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July 10, 2003

What if?

by Chris Feeney

What if we all ran our businesses like the tax collectors? I know I risk an automatic audit when I say bad words about the IRS or the Missouri Department of Revenue (DOR) but I simply cannot help myself. Imagine being able to send out bills to your customers when they don't even owe you anything. Hide that fact behind a bunch of legalese and mumbo-jumbo that only a handful of professionals can decipher and then top it off with an arbitrary set of deadlines, penalties and interest schedules and you have a sure-fire moneymaker. Top it off with the ability to turn a person's life upside down via an audit, which is the equivalent of having mob muscle threatening to break both your legs if you don't pay.

Maybe I'm overreacting but it's irritating to waste a couple hours of your day trying to understand why the DOR says you owe it money when every piece of evidence you have (most of which they sent you attached to the stupid notice) says you don't owe them squat.

Okay so $76.51 is not that big a deal. I probably should have just sent the check in and not bothered trying to interpret the three page Notice of Proposed Changes to my 2002 tax return. Instead I made the mistake of trying to actually understand why the government was needing more of my money. Maybe it was the fact that I believe that I gave them more than their fair share already. Perhaps it was the feeling like these guys were trying to sell me lightning rods or driveway repairs but it sure seemed like a scam to me the way this whole thing read.

The first red flag flew in the opening paragraph. Well it started there when the letter advised me to review the proposed changes on page 2 and the "Detailed" Explanation of Proposed Changes on Page 3. The detailed explanation turned out to be one sentence that told me the amount reported as amount due on your return will be changed to…

The problem was that the new amount due was $1 less the amount I had paid. So at least by the way I was reading this statement, they owed me a $1 refund. Instead, I was getting a $73 penalty plus $0.91 of interest and another $3.60 of "Additions to taxes".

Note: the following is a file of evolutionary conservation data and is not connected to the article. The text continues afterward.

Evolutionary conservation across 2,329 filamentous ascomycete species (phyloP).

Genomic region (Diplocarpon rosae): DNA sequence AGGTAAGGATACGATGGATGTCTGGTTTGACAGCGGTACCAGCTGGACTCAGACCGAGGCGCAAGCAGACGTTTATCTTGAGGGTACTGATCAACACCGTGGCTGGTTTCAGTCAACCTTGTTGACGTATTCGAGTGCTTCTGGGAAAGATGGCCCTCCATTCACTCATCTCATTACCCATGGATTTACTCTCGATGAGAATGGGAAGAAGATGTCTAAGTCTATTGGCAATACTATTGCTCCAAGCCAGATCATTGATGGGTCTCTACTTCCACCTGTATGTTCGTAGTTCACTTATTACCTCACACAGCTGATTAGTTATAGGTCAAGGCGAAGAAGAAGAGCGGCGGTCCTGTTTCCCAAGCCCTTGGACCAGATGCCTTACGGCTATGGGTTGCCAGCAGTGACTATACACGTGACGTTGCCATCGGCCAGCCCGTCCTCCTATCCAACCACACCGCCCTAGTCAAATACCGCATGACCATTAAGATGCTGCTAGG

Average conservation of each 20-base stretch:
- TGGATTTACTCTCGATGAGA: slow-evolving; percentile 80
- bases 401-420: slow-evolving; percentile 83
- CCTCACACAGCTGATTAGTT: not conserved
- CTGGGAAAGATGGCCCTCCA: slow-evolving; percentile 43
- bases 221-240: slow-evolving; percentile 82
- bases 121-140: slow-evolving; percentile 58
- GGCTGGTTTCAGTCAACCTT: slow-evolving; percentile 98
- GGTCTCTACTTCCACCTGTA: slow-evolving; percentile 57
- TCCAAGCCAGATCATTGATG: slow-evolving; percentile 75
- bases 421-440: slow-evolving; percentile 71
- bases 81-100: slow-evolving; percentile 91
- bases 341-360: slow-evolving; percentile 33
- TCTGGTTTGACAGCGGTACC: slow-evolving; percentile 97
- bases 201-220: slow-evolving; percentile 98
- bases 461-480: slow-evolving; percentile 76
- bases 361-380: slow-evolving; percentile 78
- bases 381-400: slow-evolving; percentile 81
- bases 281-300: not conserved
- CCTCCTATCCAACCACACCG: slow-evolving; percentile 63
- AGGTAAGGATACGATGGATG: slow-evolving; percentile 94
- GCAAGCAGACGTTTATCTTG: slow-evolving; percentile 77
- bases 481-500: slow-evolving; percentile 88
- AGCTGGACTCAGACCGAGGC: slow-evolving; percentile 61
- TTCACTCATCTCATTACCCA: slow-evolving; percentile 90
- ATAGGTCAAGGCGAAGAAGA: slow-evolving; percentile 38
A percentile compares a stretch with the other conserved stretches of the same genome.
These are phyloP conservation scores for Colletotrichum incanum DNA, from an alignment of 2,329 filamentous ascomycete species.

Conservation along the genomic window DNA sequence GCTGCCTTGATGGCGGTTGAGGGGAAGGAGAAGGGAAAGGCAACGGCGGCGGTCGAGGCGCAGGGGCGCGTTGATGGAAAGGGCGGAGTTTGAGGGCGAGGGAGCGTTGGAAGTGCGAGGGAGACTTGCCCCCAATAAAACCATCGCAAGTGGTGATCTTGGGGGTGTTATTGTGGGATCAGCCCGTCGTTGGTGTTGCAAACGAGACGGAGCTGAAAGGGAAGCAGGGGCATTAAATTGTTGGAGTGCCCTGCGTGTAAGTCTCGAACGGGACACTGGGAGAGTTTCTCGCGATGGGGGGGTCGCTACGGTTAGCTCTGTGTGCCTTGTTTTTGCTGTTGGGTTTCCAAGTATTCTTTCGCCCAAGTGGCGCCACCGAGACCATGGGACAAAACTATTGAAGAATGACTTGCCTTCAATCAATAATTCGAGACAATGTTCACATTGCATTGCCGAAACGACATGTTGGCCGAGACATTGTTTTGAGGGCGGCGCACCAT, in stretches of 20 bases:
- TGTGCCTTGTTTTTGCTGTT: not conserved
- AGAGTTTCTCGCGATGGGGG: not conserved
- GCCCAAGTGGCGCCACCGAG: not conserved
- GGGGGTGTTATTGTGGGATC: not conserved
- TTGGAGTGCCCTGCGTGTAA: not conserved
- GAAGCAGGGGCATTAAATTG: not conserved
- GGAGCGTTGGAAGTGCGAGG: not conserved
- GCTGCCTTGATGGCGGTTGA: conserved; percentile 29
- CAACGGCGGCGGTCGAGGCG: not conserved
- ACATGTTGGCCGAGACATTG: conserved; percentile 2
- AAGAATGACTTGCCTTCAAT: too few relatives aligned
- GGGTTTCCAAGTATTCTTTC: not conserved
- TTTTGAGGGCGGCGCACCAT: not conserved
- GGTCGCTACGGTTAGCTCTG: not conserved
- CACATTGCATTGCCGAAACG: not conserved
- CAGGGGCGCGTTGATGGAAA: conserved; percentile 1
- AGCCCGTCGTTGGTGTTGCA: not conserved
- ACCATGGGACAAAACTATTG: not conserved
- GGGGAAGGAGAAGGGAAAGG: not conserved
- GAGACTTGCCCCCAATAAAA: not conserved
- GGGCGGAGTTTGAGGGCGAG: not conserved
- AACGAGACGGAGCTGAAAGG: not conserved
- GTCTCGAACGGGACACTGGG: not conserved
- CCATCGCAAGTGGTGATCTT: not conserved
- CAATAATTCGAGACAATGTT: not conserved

Somehow that one line "detailed" explanation didn't help me decipher this accounting equation. No matter how I read it I couldn't make this notice read any different. Somehow or other the DOR was penalizing me for paying $1 too much. Now if someone gives me too much money when they buy a newspaper I return their change. Just imagine if I could demand $73 from you if you didn't have exact change to pay for your paper. If that's not enough for your profit margin, wouldn't it be nice to be able to simply be able to add more cost to the purchase price of our merchandise? Lets just tack on another $3.60 of additional tax. I guess if it looks official enough no one will ask what its for and we can further expand the profit margin on this deal. Finally there's the interest. As we all know thanks to the stupid commercials that a buck doesn't by much anymore besides a 20-minute phone call, so the 91-cents isn't the issue. What makes me mad is that I was charged for interest during the two months that it took the DOR to determine that I owed them this mysterious penalty. So for two months before I even knew what was going on, I was being charged interest. Now I don't have a problem with a business charging interest on unpaid balances. But you at least send me a bill every month or so to give me a chance to pay what I owe before you start charging me interest on what I don't even know that I owe.

My frustration was just beginning. The second and third paragraph tell me that if I disagree with the "detailed" explanation I can send in a written argument including copies of any information I want considered. Why should it be my responsibility to correct their mistake? Besides the only information I have to argue my point is the three sheets of mail they sent me and I doubt even their own employees can learn much from the "detailed" explanation.

At least that was the opinion I formed after 20 minutes on hold when I finally was able to speak to a DOR representative in Jefferson City. (I should have used that 10-10-220 telephone number from the commercials so my long distance call would have only cost me $1 more since these guys don't even have a toll free number.) Another 10 minutes talking to this representative and I was starting to believe that one sentence explanation was more informative than the half hour that I had wasted on the phone.

So ultimately I called my tax consultant and she told me that her firm had received numerous calls from clients regarding similar problems with Notices of Proposed Changes. The majority of them were incorrect so until I get a little more information I'm going to hang on to my $76.51.


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